David: I think you're absolutely right. But coming back to it, it's about people. The interesting thing is that corporations after all are just people. The owners are people in the end when you go through the super funds or whatever, or the individuals who own it, they're people. The people who work in there are people. And they're doing in many situations above and beyond. I keep thinking as you tell me those things, I keep thinking of the Coles guy who slept in the store. And he wasn't sleeping there for his own protection he wanted to keep his store open and ready for the community.
Ross: We've heard this week, and I can't really let you be here without having a conversation about this. You've been a champion for women becoming chief executives and directors of many Australian company boards. There's no doubt about that. You're one of the great champions of that. But this week we've seen the response to the report to government by the sex discrimination commissioner. Do you believe now is the time that we need to be seeking quotas inside our companies for directors and for executives to try and even the gender balance?
David: Let me start by saying I absolutely believe that the concept of having women in the workforce is an essential. To choose who is good in 49.9 per cent of the population because you're only choosing men is ridiculous and indeed I've seen the benefit in the last 10 to 20 years of having many women around the board table. The issues that we've just talked about these things in terms of communities and so on would not at all be able to be dealt with around the board table as well if we didn't have both men and women working together to work out how to do it. In terms of quotas, I believe in some circumstances quotas are good. I don't believe in all circumstances. I'm very concerned for example in listed public companies if one has quotas that indeed it may not work the way one wants it to work. On the other hand, I strongly believe that for example subsidiaries of government, companies that are owned by government, it's absolutely the right thing for a shareholder like government to say let's have quotas on those boards because we're the shareholder, that's what we want etc. I believe in terms of moving this debate on, it is essential that we do so. If I'm critical I think it's taken us too long to recognise the importance of looking at 100 per cent of the population and the brilliance that exists right throughout rather than confining ourselves just to the gender that I happen to be part of.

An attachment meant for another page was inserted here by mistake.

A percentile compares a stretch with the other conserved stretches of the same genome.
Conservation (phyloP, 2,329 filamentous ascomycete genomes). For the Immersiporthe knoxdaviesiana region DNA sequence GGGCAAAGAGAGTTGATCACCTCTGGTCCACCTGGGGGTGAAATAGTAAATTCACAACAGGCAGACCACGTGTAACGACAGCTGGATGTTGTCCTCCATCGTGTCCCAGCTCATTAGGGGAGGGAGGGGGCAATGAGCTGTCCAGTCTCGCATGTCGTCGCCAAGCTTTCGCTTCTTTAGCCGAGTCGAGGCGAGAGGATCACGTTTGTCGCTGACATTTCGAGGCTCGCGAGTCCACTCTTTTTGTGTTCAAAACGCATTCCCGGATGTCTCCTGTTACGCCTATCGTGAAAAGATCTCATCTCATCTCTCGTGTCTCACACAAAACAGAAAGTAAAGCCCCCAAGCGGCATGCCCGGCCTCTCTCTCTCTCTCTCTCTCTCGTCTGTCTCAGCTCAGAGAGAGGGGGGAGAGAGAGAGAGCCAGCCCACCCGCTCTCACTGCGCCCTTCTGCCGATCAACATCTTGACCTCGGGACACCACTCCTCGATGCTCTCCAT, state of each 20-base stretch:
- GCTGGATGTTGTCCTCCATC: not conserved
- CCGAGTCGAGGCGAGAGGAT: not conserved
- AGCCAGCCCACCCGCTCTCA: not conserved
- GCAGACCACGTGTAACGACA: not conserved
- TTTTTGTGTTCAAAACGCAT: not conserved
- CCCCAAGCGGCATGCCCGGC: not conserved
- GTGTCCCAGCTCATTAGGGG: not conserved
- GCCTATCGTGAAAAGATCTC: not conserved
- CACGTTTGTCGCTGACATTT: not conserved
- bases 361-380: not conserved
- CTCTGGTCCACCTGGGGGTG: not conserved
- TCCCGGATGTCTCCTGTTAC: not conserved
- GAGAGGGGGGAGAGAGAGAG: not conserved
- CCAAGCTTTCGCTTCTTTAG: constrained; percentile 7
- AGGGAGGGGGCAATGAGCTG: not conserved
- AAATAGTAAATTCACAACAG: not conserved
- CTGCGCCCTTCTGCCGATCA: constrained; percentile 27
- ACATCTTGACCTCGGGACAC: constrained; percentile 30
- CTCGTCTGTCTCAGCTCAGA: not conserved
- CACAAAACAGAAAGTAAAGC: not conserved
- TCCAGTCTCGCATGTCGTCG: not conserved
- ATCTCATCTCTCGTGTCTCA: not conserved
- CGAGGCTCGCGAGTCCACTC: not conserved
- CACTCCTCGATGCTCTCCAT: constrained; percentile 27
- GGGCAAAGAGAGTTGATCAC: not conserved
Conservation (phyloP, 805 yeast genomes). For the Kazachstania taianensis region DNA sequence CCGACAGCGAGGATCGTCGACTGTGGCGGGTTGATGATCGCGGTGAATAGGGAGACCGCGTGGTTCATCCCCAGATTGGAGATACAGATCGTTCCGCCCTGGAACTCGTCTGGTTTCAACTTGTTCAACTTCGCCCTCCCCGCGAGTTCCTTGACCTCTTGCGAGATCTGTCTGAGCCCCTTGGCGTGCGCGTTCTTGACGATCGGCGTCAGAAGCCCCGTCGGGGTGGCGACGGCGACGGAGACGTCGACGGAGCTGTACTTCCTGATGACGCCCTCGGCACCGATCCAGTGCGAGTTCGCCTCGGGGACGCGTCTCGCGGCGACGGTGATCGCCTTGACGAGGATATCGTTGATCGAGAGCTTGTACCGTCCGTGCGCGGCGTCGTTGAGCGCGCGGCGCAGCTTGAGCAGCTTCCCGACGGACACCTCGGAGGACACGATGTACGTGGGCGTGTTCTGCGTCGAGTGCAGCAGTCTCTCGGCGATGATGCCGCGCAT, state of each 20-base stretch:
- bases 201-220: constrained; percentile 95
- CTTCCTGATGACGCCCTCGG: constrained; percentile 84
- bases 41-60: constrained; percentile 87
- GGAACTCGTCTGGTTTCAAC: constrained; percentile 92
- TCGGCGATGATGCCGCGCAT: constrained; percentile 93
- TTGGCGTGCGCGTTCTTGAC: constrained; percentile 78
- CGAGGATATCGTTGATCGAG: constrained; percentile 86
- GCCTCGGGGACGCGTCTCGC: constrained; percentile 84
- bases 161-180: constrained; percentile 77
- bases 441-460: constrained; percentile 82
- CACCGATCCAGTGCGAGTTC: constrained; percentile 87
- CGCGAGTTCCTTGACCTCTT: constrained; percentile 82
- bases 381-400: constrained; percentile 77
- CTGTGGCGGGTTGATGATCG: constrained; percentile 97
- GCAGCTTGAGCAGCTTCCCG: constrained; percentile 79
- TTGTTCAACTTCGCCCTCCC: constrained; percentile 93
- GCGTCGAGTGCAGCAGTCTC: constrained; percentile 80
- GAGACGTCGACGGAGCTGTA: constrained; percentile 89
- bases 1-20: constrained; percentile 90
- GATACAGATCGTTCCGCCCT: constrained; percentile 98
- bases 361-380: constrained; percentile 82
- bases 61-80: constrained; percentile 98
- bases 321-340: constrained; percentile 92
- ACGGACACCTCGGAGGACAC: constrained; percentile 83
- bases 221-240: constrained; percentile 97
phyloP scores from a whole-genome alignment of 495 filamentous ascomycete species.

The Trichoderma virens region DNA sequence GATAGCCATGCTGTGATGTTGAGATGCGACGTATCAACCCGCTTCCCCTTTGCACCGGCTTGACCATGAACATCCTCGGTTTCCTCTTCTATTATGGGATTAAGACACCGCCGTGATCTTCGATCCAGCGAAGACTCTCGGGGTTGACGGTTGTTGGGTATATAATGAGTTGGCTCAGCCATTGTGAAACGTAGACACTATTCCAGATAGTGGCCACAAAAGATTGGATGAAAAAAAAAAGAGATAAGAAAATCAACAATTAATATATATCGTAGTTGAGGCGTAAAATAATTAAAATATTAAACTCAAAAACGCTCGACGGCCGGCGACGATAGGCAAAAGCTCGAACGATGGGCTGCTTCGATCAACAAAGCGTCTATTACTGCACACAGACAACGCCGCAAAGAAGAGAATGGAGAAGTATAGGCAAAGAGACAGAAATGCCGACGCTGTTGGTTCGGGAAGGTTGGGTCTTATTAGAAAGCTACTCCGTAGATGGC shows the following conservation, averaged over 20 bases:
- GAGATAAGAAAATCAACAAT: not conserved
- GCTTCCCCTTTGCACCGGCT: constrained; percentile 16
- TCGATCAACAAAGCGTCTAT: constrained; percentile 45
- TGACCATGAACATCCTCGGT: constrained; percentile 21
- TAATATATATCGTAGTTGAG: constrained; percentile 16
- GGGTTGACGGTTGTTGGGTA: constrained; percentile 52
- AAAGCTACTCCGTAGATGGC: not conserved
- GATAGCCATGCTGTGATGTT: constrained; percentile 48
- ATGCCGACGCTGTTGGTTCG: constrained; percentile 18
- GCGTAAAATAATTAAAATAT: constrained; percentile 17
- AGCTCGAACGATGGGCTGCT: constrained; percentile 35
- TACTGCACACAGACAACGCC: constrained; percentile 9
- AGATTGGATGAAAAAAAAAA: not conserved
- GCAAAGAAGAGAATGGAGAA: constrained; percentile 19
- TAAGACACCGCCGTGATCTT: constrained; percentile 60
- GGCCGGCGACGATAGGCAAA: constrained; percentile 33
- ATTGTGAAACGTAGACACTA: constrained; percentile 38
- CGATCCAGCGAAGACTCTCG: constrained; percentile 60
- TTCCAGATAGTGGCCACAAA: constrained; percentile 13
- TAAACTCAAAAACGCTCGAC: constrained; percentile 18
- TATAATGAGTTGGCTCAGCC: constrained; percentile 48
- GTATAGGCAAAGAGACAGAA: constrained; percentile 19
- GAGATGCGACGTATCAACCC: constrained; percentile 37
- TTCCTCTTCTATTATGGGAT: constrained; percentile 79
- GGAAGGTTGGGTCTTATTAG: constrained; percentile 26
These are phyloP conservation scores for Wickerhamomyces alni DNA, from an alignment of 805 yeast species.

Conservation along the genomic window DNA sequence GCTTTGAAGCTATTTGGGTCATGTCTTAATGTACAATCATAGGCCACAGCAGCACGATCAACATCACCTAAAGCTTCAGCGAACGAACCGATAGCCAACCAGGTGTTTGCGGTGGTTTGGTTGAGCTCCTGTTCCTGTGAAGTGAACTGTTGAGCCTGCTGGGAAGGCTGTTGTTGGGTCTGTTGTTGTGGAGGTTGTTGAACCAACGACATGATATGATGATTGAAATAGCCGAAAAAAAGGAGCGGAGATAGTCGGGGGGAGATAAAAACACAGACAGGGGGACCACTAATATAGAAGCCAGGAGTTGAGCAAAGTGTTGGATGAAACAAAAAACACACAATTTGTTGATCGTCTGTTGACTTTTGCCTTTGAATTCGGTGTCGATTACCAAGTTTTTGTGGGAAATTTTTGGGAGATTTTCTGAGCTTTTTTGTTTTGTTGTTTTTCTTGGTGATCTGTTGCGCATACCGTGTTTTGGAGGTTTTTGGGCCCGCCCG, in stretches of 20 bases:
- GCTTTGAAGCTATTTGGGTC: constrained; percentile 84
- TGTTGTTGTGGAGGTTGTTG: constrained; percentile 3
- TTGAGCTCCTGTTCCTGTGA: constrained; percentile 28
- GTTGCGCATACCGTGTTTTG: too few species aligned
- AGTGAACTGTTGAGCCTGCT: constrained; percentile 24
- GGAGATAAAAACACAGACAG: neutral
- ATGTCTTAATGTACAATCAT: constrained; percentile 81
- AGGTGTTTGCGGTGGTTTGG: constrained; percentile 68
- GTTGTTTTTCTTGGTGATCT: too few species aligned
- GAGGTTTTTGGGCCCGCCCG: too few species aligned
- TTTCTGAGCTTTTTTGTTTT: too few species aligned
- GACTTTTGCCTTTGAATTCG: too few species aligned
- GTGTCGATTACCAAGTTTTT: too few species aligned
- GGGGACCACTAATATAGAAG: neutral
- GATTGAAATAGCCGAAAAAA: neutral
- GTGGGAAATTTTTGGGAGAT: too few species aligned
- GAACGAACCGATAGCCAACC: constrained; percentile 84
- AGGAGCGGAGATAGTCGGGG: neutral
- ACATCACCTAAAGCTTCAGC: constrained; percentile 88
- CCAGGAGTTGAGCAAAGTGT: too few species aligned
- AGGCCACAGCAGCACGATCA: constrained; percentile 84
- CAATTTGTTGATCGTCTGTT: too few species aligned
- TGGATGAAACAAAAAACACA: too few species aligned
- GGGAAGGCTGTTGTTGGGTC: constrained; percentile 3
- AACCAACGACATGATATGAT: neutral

Ross: And do you think in the past there have been women who have been disheartened by what they've seen as genuine discrimination? Or indeed because of the fact that they've got to go and have families that they find gaps in their work history discriminates against them as well? That really there's got to be a maturity inside our organisations to be able to make certain we keep the very best talent pool inside those businesses as we can?
David: I think the answer to your question is simply yes. And one of the things I would love to see, by the way, being a bit proactive, is that I think a lot of women who decide, and that's perfectly legitimate, that they'd like to go and look after their children for a period of time believe that they can't come back because they see men who haven't done that getting to be CEOs at 45 or 50. We need to actively go out there and by the way as someone older than 50 now, there is life after 50. And we have to say to these brilliant women by all means take time off with the kids, don't be a stranger to the company, just keep a link and come back. And yes you might be the CEO at 60, not 50 so be it. They're still brilliant, there's still time, and we have to help them design their careers with pride and so on. So they can have it all. And I strongly believe that will be for the betterment, not just for them, but for the business community as a whole.
Ross: David Gonski many thanks for your time.
David: Thank you Ross.
Ross: David Gonski there with some blindingly obvious observations I would suggest to you. Now the winners of the Biggies awards will be announced at the Business Council of Australia's annual dinner in Sydney on Monday April 19. You can find out more about the awards and also the finalists by going to the website thebiggies.com.au.